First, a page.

The Slovenia Times

Feeling the Pinch



According to sources from a well-known mutual funds marketing agency, the lure of the Balkans was such that even professional investors threw caution to the wind and went long with Serbian and Macedonian equities only days before the stock markets in the region recorded the biggest drops in years. Some Slovenian investors, counting on a continuous rise of indices, financed their purchases of stocks with bank loans. After last month's correction, it is not only the investors, but also the banks that are looking harder at their exposure to emerging Balkan markets and re-evaluating the appropriateness of stocks as collateral for their loans. Falling share prices (and, consequently, the value of the collateral) trigger margin calls from banks, prompting leveraged investors to either top up their accounts with additional capital or repay their loans earlier.

The colour of money

Although the Ljubljana Stock Exchange (LJSE) followed the Balkan exchanges into negative territory last month, investors at LJSE have generally had a good year. In August last year, the main market SBI20 index breached the 12,000 point benchmark for the first time in its history, but it has since then shed the most of its gains. The index now stands at less than 9,000 points again, down 27.7 percent from its August high. Taking a longer view, however, investors can still be satisfied with the performance of Slovenian equities. In March 2007, the SBI20 index stood at 7,400 points, meaning that the index gained 19.3 percent in the 12 months up to last week.

Record economic growth of 6.1 percent in 2007 has failed to stop the downward trend of LJSE indices that started in August after it became clear that the subprime mortgage crisis would not only depress growth in the US, but would also spread to Europe and emerging markets around the world. When leading Slovenian companies published their results in the end of February, investors were not inspired, although profits reached record highs.

Pharmaceutical producer Krka, for example, said it generated a net profit of EUR 132.85m in 2007, up 18.52 percent year-on-year. The company's revenues stood at EUR 780.9m, which is a 17 percent rise over 2006. When such news not only failed to impress the investors, but also do not put a floor under a company's share price, then it is clear that something must be wrong with the valuation of companies. The share price of Slovenia's only independent pharmaceutical company and one of its most successful exporters dropped around ten percent in March.

Paint it red

"Stock market participants explain that Slovenian equities have been buoyed by expectations of takeovers and privatization of state-owned firms." The latter has not always worked out as planned. While the sale of the state's stake in NKBM in November went smoothly, the privatization of the national telecommunications group, Telekom Slovenije, was temporarily halted last month after the two remaining buyers' offers were judged insufficient by the government. Both Skipti and Bain Capital valued the telecom group at EUR 400 a share: a fair price, observers point out, especially because Telekom Slovenije has potential liabilities arising from a number of lawsuits against it.

After the government decided not to proceed with the sale of its stake in the group, the latter's share price plummeted, pulling the SBI20 index down with it. Telekom's share price is now down 18 percent from its high of EUR 306 at the beginning of March. While neo-liberal commentators deplored the fact that the government decided to sell what they say is an inefficiently run company and forego a significant takeover premium, others are more sanguine. Andrej Vizjak, a partner at AT Kearney, a consultancy, recently said that the telecom operator, being technologically on par with major European telecoms, can easily survive on its own.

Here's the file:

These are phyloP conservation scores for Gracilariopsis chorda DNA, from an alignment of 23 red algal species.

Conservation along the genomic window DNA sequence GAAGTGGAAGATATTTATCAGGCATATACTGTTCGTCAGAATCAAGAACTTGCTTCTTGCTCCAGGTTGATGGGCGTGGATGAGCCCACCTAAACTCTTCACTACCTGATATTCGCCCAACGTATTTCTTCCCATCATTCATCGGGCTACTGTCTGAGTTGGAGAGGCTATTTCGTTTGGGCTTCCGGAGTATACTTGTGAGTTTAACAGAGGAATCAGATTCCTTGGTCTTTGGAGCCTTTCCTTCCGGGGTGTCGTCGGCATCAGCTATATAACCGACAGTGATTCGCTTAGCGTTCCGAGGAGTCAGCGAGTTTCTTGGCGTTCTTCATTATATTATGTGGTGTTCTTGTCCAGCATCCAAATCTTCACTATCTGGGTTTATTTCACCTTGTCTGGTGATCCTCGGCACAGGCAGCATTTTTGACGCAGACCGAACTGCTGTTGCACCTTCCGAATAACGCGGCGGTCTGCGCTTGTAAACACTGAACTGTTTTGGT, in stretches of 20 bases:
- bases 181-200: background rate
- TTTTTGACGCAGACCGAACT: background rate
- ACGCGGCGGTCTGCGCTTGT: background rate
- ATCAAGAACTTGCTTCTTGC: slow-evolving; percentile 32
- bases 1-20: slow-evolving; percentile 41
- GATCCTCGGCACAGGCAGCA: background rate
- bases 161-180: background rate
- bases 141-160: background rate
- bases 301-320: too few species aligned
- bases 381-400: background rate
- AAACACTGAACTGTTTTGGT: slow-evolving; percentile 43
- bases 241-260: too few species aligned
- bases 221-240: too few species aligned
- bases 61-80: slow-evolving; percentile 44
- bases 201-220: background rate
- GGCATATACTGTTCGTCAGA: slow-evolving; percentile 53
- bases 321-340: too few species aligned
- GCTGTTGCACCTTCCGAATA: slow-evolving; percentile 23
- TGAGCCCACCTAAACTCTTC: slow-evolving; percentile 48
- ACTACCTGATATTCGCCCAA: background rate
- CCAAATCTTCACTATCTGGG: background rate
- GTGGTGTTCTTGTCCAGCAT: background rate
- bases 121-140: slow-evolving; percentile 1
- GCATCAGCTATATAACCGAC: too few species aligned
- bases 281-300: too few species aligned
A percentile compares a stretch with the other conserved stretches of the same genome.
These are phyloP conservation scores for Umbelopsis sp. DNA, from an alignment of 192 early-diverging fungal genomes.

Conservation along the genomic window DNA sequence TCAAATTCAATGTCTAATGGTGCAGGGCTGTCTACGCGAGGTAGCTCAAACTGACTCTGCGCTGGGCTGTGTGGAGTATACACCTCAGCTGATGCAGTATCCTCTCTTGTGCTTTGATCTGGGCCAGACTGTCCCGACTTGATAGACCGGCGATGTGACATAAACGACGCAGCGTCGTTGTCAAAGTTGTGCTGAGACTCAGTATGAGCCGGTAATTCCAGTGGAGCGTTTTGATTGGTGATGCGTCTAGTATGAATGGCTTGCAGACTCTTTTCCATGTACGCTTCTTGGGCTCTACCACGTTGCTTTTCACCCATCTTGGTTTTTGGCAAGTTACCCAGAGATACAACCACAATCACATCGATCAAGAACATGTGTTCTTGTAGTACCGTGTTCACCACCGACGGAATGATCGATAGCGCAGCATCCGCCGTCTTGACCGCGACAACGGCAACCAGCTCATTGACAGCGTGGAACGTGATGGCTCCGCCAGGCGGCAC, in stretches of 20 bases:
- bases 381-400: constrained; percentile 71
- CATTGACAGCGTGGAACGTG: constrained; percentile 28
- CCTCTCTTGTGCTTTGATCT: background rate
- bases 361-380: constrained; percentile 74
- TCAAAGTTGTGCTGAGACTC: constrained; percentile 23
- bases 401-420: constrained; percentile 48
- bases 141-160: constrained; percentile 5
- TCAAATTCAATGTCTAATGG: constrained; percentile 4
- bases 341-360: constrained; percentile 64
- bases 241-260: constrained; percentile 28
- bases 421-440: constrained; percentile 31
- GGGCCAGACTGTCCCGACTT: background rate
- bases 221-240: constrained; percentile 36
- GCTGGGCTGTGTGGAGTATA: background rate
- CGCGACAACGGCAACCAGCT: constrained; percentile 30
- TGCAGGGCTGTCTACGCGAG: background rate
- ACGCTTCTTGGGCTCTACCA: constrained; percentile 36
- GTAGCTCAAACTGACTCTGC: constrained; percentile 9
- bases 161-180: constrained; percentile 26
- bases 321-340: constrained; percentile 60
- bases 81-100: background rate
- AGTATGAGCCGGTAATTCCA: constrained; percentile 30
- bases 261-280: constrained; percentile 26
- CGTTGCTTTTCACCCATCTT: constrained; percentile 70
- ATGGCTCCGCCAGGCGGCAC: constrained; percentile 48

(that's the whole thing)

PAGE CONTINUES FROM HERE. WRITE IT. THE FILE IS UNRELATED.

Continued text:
Crunch time

With the uncertainty about the government's privatization strategy scaring away potential investors, the stock market looks to the industry bosses to inject some of the much-needed action into the market place. While Boško Šrot, the CEO of Laško brewery, is manoeuvring to take over Mercator, Slovenia's biggest grocer, Igor Bavčar, the boss of Istrabenz, is consolidating the ownership structure of the leading tourism services and energy holding. Both takeover attempts are likely to be unmasked as management buyouts.

However, as the volatility caused by the US financial meltdown spreads to Europe's financial markets, the LJSE will arguably see less takeover activity as it needs sizeable financing that in Slovenia only banks are able to provide. With international interbank markets periodically seizing up, lending between banks is becoming more expensive. Large European banks with exposure to the fragile US and EU real-estate markets are hoarding cash to have a capital cushion ready in the case of unexpected write-downs. This means that they charge Slovenian banks more for the privilege of providing them with the money needed to finance their lending activity.

Consequently, "stricter lending standards and higher borrowing costs for companies and households are likely to rein in credit growth." Banka Slovenije, Slovenia's central bank, expects year-on-year growth in lending to companies to fall from the current level of 30 percent to below 20 percent in the next two years.

Economists agree that the fallout from the US financial crisis is unlikely to directly influence the movements on LJSE. However, with tighter credit, domestic as well as foreign investors will find it much more difficult to raise the money to engage in the bidding wars that are so dear to an investor's heart.


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